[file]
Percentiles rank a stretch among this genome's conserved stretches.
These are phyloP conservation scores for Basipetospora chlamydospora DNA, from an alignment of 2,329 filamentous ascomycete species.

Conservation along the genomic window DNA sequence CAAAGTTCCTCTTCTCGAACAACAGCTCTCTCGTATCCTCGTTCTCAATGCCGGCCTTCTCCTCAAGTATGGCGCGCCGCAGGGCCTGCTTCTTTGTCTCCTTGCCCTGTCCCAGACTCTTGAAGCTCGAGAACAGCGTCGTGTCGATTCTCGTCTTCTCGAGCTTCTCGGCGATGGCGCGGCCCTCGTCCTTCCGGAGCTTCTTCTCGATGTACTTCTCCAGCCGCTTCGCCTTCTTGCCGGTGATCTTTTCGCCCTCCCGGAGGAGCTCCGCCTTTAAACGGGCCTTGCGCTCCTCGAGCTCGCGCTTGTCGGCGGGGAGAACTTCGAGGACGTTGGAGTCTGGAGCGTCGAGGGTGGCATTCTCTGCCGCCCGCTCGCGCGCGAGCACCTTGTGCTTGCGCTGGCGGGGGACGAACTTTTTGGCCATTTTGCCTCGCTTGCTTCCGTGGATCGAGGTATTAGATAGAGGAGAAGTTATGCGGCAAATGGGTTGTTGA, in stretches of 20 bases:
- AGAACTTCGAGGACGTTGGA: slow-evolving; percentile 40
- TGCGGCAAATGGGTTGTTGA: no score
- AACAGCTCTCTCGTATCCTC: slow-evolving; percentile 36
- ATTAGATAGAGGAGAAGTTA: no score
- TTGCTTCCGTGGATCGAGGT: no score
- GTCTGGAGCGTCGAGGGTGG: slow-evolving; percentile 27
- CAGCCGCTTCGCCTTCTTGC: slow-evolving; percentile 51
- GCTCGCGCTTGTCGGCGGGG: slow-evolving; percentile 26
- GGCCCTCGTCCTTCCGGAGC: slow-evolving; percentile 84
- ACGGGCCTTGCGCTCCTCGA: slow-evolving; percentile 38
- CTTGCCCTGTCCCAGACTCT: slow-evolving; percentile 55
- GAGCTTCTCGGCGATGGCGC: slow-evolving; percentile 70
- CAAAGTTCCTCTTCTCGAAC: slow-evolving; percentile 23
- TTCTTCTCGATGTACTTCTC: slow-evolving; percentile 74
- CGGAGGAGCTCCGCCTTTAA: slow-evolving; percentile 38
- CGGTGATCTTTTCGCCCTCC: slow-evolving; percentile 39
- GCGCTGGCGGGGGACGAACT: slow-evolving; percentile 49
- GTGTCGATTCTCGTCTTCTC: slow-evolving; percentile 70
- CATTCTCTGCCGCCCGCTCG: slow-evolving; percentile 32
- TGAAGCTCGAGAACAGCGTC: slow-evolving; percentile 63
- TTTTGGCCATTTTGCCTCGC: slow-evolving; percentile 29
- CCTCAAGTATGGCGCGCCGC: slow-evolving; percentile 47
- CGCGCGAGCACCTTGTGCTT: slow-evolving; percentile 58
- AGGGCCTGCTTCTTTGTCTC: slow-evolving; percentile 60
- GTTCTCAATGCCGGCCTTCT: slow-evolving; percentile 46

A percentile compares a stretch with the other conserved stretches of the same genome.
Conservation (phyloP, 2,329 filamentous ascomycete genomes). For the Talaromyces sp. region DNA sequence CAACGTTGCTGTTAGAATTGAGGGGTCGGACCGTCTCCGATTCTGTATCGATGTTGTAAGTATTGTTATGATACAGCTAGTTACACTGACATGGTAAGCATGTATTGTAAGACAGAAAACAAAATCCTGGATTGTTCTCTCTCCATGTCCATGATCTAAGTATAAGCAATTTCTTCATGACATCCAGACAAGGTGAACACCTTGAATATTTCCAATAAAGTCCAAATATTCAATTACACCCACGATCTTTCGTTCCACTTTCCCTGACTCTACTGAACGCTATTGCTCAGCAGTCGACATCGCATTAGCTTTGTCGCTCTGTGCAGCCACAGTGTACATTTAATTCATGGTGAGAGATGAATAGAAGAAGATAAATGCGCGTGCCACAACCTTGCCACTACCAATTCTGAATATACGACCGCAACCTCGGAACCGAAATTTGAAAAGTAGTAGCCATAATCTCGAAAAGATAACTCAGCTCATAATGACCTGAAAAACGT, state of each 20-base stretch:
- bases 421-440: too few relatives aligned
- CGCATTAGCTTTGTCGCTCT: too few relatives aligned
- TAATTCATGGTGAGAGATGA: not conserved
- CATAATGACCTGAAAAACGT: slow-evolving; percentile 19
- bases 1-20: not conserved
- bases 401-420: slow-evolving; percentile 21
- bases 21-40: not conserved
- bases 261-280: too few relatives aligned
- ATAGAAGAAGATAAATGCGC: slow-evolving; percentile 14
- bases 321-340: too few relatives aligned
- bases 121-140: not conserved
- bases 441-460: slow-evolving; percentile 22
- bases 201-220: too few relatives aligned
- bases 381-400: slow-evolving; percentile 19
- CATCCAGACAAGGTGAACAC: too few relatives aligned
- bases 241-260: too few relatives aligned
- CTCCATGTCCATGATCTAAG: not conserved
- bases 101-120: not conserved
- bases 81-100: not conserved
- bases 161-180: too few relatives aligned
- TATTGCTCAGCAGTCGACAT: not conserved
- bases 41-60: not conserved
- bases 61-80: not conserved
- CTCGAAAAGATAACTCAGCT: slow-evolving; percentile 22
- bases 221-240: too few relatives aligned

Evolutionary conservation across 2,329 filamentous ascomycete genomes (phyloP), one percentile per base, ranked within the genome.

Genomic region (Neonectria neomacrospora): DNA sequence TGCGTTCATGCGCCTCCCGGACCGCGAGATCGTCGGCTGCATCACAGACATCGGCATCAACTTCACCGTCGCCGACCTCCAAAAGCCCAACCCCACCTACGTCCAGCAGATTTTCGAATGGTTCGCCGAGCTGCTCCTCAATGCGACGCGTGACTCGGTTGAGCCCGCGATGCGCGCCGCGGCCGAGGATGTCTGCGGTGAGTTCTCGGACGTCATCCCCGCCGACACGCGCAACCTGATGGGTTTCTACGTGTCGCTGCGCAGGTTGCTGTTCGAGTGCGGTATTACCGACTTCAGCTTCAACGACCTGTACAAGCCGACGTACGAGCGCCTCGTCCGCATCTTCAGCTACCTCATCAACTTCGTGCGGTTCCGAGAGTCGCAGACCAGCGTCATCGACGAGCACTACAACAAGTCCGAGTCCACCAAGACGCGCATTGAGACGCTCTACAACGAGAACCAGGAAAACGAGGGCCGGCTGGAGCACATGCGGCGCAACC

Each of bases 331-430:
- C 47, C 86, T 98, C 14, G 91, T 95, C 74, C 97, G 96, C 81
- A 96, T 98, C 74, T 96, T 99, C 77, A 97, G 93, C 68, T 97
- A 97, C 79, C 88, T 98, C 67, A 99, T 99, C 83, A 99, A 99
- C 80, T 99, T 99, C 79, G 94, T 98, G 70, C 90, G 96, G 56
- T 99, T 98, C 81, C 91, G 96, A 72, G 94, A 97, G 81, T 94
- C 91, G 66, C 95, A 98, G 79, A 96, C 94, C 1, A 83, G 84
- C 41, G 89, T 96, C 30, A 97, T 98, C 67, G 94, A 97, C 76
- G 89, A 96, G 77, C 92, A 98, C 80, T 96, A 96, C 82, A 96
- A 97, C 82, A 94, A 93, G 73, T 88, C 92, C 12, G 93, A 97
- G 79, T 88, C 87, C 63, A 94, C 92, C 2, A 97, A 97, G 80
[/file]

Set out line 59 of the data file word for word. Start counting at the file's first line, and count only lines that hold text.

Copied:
- C 47, C 86, T 98, C 14, G 91, T 95, C 74, C 97, G 96, C 81